Thursday, 21 February 2013

The Lake District

Oh, magical weekend in Cumbria. The landscape a feast for my eyes, everywhere I look it's beautiful. Yes, it certainly seems as Wordsworth so lovingly wrote,  like the "most loveliest spot that man hath found." I never tire of looking at England, it seems that every corner I turn presents me with more joy.


What a wonderful Valentine's Day surprise, a visit yet again to the Lake District. The last time we visited, it was very snowy. This time we wandered the landscape that Wordsworth so lovingly wrote about, the paths upon which he contemplated his words, the cottage where he wrote The Prelude. 


It's possible that it was this stream that inspired his line, "...and what clear stream shall with its murmur lull me into rest?" I think I could wander these hillsides, these paths, for a lifetime and never fail to be inspired by their beauty. 


Blue skies, stone walls covered in bright green moss, a path traveled by many, and now by us.


Yes, it's really as lovely as it appears, surely more so. Every mile I beg Jonathan to stop the car so I can get out and breathe the air and take just one more photo.






 The narrow roads make for anxious driving, I'm glad my husband is used to these one-way bridges.

Who lived here and when? The landscape bears human traces but nature is all around. What an inspiring vista.  Can you imagine looking at this everyday?


 These strong stone walls covered in bright green moss, they are still maintained today. Why? Because, they work better than any modern invention could. They've stood for hundreds of years, and we see, as we pass, farmers repairing them. Tradition and heritage lives on.


No, this is not a golf course. Can you see the sheep grazing? This land is protected for everyone's eyes.

Look at the architecture of this building that was built in the 1600's.  Naturally, they used what was available to them. The stones are beautiful and stand strong after hundreds of years. Rumor has it that  Charles Dickens enjoyed some refreshment here.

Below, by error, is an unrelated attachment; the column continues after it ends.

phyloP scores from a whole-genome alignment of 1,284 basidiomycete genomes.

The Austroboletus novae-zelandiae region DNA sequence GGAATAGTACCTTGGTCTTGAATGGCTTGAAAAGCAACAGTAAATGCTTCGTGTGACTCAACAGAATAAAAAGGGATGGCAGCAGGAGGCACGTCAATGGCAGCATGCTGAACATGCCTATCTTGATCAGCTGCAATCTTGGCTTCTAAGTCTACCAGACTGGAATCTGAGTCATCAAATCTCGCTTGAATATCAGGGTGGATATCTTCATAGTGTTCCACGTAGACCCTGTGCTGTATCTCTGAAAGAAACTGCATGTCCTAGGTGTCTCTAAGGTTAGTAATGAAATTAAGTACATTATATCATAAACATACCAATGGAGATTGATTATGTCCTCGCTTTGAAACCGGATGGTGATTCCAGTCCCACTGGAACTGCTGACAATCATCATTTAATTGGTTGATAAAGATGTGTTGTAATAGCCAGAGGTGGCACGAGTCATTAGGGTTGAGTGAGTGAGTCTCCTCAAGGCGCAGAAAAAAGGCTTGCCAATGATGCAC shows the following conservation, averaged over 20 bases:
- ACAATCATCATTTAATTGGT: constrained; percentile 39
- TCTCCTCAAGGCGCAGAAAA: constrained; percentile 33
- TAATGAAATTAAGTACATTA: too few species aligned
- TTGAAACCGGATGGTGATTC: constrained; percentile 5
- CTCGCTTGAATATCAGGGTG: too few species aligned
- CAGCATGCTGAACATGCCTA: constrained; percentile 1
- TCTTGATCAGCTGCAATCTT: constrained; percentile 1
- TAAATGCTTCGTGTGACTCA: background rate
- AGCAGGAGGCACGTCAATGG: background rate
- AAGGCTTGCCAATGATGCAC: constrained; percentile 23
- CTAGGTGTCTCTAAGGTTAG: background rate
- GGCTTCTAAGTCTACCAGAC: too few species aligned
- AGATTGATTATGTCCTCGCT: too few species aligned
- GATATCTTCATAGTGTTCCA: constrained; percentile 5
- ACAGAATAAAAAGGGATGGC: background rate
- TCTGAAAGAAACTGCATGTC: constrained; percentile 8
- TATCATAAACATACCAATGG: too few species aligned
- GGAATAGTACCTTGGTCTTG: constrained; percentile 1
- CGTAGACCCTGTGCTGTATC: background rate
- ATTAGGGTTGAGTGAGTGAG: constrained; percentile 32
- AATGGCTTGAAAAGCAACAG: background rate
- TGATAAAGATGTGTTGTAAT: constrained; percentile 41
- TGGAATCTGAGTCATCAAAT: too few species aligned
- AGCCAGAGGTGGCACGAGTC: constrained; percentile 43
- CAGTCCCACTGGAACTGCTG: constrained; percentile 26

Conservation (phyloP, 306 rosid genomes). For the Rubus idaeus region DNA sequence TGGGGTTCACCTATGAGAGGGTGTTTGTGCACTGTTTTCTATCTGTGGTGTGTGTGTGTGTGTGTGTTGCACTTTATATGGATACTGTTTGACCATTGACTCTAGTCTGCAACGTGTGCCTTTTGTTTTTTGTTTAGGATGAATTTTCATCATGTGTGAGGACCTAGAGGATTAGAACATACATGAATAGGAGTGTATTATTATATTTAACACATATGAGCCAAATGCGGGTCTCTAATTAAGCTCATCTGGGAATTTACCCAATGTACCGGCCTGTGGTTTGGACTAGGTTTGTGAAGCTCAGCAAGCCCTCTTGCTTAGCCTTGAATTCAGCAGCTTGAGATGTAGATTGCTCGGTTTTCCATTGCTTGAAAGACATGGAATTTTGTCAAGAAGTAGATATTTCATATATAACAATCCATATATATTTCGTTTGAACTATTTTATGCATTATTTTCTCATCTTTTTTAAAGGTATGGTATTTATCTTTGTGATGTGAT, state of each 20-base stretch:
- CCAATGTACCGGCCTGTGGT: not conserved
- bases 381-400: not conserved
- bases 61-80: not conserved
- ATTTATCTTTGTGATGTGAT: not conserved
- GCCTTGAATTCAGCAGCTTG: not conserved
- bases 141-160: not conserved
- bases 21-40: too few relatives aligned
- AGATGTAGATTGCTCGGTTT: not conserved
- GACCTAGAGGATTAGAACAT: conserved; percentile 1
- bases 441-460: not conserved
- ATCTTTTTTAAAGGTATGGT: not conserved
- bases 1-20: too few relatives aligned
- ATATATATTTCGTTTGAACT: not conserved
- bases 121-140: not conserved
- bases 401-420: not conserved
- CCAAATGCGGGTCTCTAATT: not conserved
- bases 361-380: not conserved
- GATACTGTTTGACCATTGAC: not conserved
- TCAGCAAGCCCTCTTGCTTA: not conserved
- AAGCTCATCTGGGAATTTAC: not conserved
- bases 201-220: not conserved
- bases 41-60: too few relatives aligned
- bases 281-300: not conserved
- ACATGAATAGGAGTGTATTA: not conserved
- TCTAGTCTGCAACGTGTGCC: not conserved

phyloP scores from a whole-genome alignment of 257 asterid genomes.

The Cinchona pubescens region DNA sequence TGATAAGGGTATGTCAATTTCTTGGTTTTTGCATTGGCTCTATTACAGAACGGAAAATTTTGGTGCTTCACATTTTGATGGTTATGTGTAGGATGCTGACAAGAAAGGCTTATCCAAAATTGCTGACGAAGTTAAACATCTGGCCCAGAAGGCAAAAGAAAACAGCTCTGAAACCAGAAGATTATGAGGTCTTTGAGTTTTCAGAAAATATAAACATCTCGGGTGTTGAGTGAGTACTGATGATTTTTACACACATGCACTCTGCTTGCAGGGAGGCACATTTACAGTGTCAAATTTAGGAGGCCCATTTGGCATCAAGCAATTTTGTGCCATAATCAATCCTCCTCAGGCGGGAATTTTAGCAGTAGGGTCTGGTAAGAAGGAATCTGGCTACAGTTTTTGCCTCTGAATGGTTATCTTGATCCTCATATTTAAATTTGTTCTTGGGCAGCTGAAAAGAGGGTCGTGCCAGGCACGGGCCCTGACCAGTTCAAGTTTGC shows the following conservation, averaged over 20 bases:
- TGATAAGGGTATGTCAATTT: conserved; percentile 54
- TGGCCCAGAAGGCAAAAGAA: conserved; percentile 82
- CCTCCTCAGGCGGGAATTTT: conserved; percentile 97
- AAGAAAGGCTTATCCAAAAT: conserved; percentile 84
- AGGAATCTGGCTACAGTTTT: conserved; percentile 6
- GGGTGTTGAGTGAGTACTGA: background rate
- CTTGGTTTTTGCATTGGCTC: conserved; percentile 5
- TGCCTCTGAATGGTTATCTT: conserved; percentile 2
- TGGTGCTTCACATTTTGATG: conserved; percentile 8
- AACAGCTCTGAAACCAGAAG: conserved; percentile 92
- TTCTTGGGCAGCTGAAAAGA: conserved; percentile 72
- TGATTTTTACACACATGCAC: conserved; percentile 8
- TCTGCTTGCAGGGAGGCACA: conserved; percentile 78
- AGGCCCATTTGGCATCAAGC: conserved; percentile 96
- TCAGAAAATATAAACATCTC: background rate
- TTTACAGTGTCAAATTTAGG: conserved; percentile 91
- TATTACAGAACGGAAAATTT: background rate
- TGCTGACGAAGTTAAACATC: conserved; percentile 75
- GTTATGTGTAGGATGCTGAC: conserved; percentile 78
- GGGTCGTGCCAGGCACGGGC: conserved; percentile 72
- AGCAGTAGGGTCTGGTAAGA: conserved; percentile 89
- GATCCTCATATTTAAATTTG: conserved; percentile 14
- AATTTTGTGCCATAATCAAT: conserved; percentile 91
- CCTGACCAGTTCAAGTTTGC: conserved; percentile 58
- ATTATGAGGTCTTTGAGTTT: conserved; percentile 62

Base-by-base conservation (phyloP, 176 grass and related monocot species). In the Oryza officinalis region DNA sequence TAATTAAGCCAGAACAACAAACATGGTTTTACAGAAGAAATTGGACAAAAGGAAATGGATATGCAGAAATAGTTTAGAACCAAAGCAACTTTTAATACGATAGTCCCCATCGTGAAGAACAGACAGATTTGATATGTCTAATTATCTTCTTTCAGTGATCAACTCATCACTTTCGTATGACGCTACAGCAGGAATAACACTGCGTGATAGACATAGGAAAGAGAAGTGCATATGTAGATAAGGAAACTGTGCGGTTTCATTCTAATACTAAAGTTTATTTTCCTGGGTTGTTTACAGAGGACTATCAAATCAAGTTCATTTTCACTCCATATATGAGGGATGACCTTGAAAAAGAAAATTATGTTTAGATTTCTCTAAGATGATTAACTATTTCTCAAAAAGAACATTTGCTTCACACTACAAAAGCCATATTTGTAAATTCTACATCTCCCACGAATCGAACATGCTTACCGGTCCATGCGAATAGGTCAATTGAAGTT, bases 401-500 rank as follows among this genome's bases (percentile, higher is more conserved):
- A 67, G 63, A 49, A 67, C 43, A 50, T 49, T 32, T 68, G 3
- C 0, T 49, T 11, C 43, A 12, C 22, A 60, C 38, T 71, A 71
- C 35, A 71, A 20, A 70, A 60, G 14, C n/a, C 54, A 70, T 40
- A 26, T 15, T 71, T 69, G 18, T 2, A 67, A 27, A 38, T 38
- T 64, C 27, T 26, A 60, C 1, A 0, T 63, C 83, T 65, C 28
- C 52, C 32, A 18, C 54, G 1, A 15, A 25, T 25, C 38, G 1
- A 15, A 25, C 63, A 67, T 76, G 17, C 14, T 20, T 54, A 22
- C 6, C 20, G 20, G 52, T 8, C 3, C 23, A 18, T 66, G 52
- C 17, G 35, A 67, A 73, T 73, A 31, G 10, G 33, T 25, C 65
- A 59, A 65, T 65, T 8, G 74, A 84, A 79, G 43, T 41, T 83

And so did we! Gotta love that English beer.
The pathway to Wordsworth's cottage, one of my favorite poets of all time. Very special to me. 

I'm in the back garden of Wordsworth's cottage. Well, I never....

And here I am, at Hill Top Farm, home of Beatrix Potter. We were lucky to happen upon a day when there were very few visitors.  Normally, there are 400 to 600 people a day lining up for hours outside, so the guide said. But today it was very quiet, and very lovely and very sunny. Possibly, it was the way she experienced many of her days writing about Peter Rabbit and Jemima Puddle-Duck, and many of her other enchanting creatures.   I remember reading these tales to my girls.

This is Wray Castle, where Beatrix Potter first fell in love with the Lake District when she was sixteen years old. Her family rented this property for the summer and it was then that she became forever entwined and inextricably tied to the area, and eventually moved here from London in her late twenties. It was here that she wrote her timeless tales of childhood wonderment that continue to charm and entertain children the world over.  A librarian at heart, I hope that you have read these lovely tales to your children. This land does exist and possibly the creatures of these tales, too. At least, it felt that way to me.













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